The Sequence of Study Changes What Information Is Attended to, Encoded, and Remembered During Category Learning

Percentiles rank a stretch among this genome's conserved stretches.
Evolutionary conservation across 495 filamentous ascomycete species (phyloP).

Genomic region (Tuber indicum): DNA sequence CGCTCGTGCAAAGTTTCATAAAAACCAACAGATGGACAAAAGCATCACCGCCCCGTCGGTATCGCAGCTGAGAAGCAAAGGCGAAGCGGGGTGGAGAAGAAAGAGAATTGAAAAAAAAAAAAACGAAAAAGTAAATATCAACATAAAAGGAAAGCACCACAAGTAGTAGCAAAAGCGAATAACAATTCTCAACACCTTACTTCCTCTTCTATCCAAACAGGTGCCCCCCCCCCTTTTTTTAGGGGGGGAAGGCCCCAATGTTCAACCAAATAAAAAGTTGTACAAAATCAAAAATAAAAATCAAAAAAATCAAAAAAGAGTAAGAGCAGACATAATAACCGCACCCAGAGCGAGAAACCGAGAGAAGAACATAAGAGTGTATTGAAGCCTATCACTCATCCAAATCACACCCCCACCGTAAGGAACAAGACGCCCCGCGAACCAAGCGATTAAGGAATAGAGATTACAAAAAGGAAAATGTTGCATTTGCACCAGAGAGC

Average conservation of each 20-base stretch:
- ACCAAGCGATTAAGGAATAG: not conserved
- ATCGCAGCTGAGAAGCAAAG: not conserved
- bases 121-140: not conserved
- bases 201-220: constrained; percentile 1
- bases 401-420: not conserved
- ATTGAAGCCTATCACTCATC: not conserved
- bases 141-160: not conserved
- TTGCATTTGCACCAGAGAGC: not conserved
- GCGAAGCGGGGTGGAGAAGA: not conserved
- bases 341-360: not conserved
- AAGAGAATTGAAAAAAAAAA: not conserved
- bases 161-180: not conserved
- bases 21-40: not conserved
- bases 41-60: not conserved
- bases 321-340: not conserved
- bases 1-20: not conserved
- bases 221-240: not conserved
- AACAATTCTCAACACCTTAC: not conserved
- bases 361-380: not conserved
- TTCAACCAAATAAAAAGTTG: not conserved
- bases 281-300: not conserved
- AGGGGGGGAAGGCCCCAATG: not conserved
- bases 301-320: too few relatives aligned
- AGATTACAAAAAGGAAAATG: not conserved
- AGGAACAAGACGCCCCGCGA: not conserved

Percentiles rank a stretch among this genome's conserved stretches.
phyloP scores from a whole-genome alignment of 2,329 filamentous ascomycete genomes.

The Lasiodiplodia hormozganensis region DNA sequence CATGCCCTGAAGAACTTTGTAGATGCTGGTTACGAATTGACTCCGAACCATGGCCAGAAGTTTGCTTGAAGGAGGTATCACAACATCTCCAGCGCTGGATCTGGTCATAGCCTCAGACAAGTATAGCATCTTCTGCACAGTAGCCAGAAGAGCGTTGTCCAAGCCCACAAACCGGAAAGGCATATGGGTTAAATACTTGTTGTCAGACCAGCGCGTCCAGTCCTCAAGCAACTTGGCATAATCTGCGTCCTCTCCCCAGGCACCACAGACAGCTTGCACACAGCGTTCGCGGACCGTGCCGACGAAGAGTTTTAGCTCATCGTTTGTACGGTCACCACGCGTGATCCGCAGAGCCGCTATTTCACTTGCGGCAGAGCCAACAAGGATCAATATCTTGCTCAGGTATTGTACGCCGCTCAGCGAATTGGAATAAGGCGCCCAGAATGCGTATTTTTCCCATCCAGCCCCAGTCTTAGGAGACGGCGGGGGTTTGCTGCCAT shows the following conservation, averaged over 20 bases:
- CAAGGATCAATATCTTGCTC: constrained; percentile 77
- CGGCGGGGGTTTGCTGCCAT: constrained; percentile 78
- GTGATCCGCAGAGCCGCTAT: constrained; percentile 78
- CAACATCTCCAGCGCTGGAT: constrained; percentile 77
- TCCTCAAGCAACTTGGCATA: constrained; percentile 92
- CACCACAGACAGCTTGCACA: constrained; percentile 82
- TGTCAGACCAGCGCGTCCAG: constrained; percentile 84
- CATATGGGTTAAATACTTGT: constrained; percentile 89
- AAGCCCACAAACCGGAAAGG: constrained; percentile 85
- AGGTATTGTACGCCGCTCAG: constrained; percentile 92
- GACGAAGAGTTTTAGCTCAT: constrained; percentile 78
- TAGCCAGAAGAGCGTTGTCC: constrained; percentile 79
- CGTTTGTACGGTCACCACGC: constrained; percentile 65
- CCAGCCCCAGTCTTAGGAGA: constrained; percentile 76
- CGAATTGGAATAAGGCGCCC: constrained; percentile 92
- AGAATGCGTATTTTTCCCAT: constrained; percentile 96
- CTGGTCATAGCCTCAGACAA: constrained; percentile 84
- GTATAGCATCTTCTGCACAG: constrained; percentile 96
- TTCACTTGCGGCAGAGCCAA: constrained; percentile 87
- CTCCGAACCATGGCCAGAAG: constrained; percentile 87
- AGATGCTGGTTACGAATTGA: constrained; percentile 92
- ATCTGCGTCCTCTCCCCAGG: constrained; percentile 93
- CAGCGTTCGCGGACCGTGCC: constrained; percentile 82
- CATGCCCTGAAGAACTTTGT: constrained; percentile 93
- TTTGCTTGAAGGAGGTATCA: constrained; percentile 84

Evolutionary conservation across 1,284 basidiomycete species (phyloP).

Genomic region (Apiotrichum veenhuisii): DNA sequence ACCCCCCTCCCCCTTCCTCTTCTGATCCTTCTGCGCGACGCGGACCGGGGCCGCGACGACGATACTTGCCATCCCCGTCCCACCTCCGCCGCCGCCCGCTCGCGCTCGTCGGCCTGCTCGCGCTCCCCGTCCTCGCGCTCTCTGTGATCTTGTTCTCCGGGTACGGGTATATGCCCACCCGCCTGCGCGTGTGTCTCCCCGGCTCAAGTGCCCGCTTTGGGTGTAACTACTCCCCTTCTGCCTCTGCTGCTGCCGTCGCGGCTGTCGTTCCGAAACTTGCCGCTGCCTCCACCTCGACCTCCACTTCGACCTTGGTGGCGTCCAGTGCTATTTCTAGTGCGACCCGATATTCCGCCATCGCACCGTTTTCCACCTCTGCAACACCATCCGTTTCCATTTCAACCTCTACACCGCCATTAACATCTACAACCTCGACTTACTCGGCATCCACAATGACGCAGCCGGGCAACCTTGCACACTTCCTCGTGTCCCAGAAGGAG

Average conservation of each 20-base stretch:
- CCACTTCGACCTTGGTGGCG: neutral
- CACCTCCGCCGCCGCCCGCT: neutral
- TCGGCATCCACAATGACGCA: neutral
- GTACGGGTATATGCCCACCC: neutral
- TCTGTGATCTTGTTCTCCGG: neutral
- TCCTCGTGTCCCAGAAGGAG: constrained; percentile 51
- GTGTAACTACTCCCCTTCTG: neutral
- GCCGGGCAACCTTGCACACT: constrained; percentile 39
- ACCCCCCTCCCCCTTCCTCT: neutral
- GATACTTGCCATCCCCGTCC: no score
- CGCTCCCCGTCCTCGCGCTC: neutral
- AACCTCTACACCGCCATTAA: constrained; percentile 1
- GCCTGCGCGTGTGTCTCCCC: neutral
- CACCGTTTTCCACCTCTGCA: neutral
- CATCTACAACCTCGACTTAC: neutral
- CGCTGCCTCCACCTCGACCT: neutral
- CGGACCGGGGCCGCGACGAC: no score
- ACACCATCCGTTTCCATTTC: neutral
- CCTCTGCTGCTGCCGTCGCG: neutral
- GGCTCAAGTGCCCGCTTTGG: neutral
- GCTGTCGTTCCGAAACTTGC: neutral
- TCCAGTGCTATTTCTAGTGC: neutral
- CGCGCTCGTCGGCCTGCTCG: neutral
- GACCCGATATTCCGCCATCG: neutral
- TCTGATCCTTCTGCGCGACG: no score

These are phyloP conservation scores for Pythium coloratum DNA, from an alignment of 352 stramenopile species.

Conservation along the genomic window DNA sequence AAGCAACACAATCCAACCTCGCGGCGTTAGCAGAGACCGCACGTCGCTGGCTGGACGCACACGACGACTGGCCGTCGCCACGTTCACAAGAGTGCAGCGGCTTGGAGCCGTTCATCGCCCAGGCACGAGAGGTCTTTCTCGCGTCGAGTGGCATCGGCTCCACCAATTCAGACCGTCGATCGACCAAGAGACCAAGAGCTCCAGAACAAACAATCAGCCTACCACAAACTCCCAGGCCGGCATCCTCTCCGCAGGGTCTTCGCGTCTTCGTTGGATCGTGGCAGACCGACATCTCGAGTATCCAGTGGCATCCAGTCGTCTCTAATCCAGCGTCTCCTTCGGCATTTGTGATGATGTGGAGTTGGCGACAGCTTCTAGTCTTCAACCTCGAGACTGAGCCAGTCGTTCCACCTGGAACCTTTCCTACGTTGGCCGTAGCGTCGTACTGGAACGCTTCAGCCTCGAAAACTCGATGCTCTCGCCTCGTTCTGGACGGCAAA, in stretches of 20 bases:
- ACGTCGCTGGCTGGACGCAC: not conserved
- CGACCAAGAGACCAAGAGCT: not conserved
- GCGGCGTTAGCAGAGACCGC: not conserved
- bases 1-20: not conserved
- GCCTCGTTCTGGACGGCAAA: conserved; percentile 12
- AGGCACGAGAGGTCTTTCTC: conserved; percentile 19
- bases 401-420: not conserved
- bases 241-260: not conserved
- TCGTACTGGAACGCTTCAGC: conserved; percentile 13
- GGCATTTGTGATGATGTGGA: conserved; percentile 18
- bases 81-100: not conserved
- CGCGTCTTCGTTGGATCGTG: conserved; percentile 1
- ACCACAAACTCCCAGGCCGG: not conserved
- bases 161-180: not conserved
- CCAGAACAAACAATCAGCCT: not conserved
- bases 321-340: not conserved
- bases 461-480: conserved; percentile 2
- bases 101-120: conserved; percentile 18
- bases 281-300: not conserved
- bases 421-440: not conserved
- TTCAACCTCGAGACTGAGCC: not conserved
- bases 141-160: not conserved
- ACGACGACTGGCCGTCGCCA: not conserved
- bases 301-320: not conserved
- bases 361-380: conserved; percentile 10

The sequence of study influences how we learn. Previous research has identified different sequences as potentially beneficial for learning in different contexts and with different materials. Here we investigate the mechanisms involved in inductive category learning that give rise to these sequencing effects. Across 3 experiments we show evidence that the sequence of study changes what information learners attend to during learning, what is encoded from the materials studied and, consequently, what is remembered from study. Interleaved study (alternating between presentation of 2 categories) leads to an attentional focus on properties that differ between successive items, leading to relatively better encoding and memory for item properties that discriminate between categories. Conversely, when learners study each category in a separate block (blocked study), learners encode relatively more strongly the characteristic features of the items, which may be the result of a strong attentional focus on sequential similarities. These results provide support for the sequential attention theory proposing that inductive category learning takes place through a process of sequential comparisons between the current and previous items. Different sequences of items change how attention is deployed depending on this basic process. Which sequence results in better or worse learning depends on the match between what is encoded and what is required at test.